North Korea firing nuclear-capable missile in Japan sea 'unforgivable'
Japan's prime minister condemned an "unforgivable act" on Wednesday when North Korea fired two nuclear-capable missiles towards his country, one of which landed within 200 miles of the coast.
The Rodong medium-range missiles were launched in breach of a series of United Nations resolutions. One exploded soon after take-off; another flew eastwards for about 600 miles before landing in the Sea of Japan.
The United Nations Security Council was meeting last night to discuss the latest missile launch after the United States and Japan requested the meeting, diplomats said.
This was among the longest-range missile tests that North Korea has ever conducted. It was also one of the rare launches aimed towards Japan.
The Japanese government confirmed that one Rodong landed inside the country's "exclusive economic zone" - or within 200 nautical miles of its coastline.
"It imposes a serious threat to Japan's security and it is an unforgivable act of violence toward Japan's security," said Shinzo Abe, the prime minister.
The Rodong missile, which has a maximum range of about 900 miles, could be modified to carry a nuclear warhead. North Korea has tested four nuclear bombs since 2006, most recently in January this year.
Experts differ over whether North Korea has developed a "miniaturised" nuclear warhead capable of being loaded on a missile. But South Korea's government believes that the North has crossed this crucial threshold.
A study published by the Johns Hopkins School of Advanced International Studies in the US concluded that North Korea has between six and eight nuclear warheads.
America condemned the latest missile tests. "This provocation only serves to increase the international community's resolve to counter [North Korea's] prohibited activities, including through implementing existing UN Security Council sanctions," said Gary Ross, a Pentagon spokesman.
North Korea is also developing an inter-continental ballistic missile known as the Taepodong-2. If this weapon is perfected, Kim Jong-un's regime would be able to launch a nuclear strike on the US mainland.
North Korea has recently claimed a series of technical breakthroughs in its goal of developing a long-range nuclear missile capable of reaching the continental US. South Korean defense officials say North Korea doesn't yet have such a weapon, but some civilian experts believe the North has the technology to mount warheads on shorter-range Rodong and Scud missiles that can strike South Korea and Japan.
According to the South Korean and Japanese announcements, one suspected Rodong missile lifted off from the North's western Hwanghae province and flew across the country before falling in waters between the Korean Peninsula and Japan. Seoul's Joint Chiefs of Staff said in a statement that it "strongly condemns" the missile launch because it explicitly shows the North's intentions of being able to launch missile attacks on South Korea and neighboring countries.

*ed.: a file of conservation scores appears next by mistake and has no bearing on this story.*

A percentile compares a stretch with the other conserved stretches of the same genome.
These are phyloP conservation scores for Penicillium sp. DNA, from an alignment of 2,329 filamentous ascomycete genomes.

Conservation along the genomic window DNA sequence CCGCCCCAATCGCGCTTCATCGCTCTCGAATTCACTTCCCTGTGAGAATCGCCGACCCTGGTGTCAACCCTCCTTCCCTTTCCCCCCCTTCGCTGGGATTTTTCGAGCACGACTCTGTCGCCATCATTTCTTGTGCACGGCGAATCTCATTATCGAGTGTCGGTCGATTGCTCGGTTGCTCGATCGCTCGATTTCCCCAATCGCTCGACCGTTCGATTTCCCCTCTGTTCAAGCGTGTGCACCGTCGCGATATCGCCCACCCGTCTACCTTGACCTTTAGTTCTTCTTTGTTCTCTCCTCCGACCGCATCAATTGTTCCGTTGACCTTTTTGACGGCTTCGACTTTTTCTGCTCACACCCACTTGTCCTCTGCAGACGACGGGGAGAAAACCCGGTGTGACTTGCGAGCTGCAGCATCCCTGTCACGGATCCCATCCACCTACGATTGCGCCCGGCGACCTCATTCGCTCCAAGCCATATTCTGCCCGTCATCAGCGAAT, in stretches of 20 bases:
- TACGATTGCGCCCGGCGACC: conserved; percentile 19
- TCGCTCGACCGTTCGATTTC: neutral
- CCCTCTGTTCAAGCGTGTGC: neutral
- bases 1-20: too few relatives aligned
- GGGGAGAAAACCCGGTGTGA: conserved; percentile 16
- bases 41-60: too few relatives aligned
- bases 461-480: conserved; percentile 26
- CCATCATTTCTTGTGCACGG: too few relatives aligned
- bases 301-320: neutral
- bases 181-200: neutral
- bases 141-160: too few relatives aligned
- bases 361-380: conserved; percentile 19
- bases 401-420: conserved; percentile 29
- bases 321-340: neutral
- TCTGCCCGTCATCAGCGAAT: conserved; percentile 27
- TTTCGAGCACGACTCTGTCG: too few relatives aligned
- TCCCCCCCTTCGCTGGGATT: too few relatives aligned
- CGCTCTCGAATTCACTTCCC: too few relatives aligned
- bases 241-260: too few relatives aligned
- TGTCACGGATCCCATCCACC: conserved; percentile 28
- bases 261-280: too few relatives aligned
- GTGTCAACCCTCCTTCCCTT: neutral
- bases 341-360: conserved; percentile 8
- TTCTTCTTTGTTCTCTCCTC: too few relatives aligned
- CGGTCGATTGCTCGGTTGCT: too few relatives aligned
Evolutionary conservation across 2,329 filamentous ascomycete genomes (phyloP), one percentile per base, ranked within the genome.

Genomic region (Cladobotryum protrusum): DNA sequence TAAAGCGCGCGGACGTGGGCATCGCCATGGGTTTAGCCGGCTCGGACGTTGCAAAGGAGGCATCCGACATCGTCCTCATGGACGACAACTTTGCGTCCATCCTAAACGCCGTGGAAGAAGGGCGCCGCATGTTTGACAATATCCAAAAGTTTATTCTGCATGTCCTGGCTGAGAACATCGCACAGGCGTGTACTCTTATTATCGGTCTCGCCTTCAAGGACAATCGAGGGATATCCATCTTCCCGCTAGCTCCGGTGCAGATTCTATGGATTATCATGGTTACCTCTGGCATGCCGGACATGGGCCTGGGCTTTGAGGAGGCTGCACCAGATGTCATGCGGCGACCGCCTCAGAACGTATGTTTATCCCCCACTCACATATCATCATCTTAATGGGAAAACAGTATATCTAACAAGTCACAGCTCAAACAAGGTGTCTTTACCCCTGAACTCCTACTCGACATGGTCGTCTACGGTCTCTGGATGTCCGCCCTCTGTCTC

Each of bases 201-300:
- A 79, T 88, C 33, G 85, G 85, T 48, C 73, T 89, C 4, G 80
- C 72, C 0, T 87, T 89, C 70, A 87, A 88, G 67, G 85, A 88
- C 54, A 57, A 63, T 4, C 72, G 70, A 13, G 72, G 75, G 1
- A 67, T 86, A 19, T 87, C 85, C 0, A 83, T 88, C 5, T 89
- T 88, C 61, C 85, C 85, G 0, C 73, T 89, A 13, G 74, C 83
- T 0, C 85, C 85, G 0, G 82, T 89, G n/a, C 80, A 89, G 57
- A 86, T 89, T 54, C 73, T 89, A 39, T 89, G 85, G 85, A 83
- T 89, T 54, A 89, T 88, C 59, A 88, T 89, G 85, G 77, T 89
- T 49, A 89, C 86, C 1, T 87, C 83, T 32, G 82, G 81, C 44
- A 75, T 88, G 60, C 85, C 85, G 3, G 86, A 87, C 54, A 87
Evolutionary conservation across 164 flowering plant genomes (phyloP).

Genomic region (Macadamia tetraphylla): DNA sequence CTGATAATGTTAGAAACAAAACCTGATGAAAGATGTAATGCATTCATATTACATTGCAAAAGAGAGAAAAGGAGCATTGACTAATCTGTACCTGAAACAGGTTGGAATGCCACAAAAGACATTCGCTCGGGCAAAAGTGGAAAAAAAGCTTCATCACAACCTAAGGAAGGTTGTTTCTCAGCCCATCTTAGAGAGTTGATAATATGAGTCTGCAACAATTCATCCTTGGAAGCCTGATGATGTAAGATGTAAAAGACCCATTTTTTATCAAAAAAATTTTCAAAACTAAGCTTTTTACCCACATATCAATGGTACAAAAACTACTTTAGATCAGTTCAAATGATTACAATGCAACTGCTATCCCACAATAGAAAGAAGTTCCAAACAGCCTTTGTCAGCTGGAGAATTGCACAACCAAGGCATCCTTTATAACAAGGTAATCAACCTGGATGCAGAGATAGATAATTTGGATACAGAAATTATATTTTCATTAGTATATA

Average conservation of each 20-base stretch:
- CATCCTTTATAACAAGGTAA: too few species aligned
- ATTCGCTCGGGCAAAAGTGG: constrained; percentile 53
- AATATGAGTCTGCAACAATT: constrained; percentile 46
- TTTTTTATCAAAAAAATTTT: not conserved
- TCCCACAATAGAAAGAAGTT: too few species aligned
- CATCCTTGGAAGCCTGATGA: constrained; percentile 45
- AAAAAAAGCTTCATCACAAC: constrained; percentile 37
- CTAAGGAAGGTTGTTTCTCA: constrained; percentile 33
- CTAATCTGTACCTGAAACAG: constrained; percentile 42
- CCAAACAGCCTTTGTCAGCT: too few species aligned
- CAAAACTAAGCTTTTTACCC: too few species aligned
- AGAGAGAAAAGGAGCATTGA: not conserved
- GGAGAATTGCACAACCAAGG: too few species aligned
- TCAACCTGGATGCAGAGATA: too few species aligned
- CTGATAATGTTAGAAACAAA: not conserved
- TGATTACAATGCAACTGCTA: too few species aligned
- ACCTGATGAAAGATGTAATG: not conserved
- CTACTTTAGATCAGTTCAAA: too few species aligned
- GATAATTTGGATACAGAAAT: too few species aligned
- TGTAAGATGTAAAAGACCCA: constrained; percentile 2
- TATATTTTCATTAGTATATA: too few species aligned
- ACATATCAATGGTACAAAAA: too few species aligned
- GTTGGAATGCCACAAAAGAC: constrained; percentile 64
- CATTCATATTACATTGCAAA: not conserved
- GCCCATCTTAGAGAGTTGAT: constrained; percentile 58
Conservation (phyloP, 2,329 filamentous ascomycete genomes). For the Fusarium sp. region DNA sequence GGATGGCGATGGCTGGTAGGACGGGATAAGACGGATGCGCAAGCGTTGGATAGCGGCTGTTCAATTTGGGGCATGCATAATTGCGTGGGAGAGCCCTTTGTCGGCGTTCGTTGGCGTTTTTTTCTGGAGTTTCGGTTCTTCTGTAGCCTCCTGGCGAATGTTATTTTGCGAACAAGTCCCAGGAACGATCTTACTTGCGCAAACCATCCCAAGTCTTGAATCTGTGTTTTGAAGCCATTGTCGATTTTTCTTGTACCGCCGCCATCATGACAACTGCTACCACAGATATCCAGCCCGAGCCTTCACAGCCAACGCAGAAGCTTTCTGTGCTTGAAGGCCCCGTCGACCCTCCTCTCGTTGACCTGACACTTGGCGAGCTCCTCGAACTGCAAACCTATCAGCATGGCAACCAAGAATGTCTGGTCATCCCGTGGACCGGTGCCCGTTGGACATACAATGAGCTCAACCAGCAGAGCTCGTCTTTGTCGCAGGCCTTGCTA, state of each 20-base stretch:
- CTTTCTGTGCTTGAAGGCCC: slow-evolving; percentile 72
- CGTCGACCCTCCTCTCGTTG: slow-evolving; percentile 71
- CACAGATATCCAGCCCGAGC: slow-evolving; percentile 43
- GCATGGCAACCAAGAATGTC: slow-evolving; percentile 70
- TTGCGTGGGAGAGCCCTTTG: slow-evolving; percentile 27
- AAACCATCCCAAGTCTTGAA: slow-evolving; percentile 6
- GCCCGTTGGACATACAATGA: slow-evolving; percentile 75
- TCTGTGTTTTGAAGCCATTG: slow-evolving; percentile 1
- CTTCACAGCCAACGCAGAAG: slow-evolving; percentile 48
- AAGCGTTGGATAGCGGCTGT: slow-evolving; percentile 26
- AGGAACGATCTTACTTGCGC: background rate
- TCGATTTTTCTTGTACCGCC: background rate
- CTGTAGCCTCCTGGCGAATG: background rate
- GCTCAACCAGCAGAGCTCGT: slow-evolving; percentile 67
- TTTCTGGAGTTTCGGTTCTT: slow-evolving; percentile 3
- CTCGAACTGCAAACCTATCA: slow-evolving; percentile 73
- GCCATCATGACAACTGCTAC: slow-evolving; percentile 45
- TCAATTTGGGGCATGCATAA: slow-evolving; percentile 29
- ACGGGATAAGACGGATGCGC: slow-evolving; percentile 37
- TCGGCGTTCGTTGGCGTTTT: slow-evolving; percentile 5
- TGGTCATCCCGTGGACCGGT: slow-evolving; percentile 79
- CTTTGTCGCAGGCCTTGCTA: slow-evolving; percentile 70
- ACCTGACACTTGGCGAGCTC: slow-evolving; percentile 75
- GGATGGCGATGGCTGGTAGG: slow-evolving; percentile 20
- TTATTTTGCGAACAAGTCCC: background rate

Japan's Defense Ministry said the missile landed inside Japan's exclusive economic zone, the 200-nautical mile offshore area where a nation has sovereign rights for exploring and exploiting resources. Japanese media reported it was the first North Korean missile that has splashed down in Japan's EEZ.
At the United Nations, US Ambassador Samantha Power said that "we expect to be calling an emergency meeting of the Security Council with our Japanese colleagues".
The Pentagon condemned the launches as violating UN Security Council resolutions that ban North Korea's use of ballistic missile technology.
"This provocation only serves to increase the international community's resolve to counter (North Korea's) prohibited activities, including through implementing existing UN Security Council sanctions," said Navy Cmdr Gary Ross, a Pentagon spokesman.
North Korea has previously fired Rodong and other missiles into the sea, but South Korean analysts say yesterday's 1,000km flight was one of the longest for a North Korean test.
Several other North Korean rockets have gone farther and even over Japan. But North Korea called them satellite launches while Washington, Seoul and Tokyo said they were disguised tests of missile technology. After several failures, the North put its first satellite into space aboard a long-range rocket in December 2012, and conducted another successful satellite launch in February.
In June, North Korea, after a string of failures, sent another type of mid-range missile known as Musudan more than 1,400 kilometers (870 miles) high. Analysts said the high-altitude flight meant North Korea had made progress in its push to be able to strike US forces throughout the region.
North Korea routinely conducts weapons tests, but the latest launch came after North Korea warned of unspecified "physical counter-actions" against a US plan to deploy an advanced missile defense system in South Korea by the end of next year.
On July 19, North Korea fired three ballistic missiles into the sea, according to Seoul defense officials. The North's state media later confirmed that it fired ballistic rockets carrying trigger devices for nuclear warheads as part of simulated pre-emptive atomic attacks on South Korea.
Analyst Kim Dong-yub at Seoul's Institute for Far East Studies said the latest Rodong launch appeared to be aimed at showing an ability to attack U.S. military bases in Japan, a major source of reinforcements for U.S. troops should a war break out on the Korean Peninsula.